The auto industry is a big TV ad spender. In 2017, in the U.S., TV advertising accounted for 83% of the auto industry’s total ad spend (up 3.5% from 2016). In fact, the top 10 auto manufacturers spent more than $6 billion on TV advertising in 2017, 9% of all TV ad spend in the U.S. for the year. Yet, auto advertisers still struggle to connect the dots between these ad efforts and actual observed shopping behavior, notes Mike Swader Director, Marketing Solutions.
To better understand how TV advertising drives consumer behavior, comScore compared gross rating point (GRP) volumes to automotive shopper volumes for two major auto brands and analyzed the relationship between TV viewership and shopping behaviors.
The study discovered that there is a positive correlation between TV ad exposure and in-market shopper volume (total demand as measured by the number of unique shoppers) as well as several key takeaways for auto advertisers looking to optimize their campaigns to achieve higher ROI. Additionally, the research cements TV as a crucial advertising medium for automakers looking to influence and attract customers today and in the future.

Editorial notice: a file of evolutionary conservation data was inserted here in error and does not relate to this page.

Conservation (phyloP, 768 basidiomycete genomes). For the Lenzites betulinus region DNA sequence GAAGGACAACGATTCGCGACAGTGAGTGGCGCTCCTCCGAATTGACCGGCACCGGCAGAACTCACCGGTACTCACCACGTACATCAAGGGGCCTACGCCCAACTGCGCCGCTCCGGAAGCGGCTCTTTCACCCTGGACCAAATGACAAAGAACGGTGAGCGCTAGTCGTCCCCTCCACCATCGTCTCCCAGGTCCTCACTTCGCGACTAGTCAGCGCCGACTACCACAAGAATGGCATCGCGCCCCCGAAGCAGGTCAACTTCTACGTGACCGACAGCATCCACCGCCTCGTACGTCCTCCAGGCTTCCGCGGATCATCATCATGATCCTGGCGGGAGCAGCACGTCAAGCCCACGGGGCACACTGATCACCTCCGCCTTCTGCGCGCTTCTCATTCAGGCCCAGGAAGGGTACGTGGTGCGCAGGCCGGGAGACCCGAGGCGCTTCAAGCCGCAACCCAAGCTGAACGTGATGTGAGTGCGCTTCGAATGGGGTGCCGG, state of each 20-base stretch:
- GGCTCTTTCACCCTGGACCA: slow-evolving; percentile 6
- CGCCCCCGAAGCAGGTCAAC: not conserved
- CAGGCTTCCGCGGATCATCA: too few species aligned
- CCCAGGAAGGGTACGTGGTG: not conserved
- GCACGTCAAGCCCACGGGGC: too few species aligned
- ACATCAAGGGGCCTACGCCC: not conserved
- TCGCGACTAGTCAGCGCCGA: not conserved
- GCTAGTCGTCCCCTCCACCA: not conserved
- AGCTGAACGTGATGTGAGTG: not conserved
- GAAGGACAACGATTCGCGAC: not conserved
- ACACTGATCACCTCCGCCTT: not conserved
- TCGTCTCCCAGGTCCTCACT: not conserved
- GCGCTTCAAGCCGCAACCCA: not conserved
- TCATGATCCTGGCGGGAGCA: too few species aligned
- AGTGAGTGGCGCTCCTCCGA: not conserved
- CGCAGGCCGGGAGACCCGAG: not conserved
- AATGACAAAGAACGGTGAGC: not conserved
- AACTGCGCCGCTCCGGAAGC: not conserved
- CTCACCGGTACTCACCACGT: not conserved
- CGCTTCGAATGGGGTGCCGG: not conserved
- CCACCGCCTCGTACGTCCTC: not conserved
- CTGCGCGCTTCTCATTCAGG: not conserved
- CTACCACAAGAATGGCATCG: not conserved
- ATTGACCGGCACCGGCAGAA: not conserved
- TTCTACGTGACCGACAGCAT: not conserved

In addition to shopper volume, the study also found that increasing GRPs coincided with increased reverse cross-shopping. In the example above, the auto brand that had the short-term increase in GRPs, also had an increase in reverse cross-shopping of its models from rival brands’ consumers for the same period.
By understanding the correlation between GRPs and shopper volume, auto advertisers can dive deeper into campaign elements to understand the impact on shopper volumes.
Some key areas from the report to evaluate when planning TV ad campaigns, include:
The data shows that there is a clear correlation between TV ads and shopping behavior, but understanding how to optimize these advertising efforts is key to driving lift in shopper volumes (and ultimately sales). To help solve auto brands’ attribution challenge, it is instrumental for them to analyze how ad exposure directly impacts consumer shopping behaviors. But they should not be analyzed in a vacuum, as it is critical to also understand the impact that other market variables such as ad type, incentives, and inventory play into the conversion process.
Conditions within the study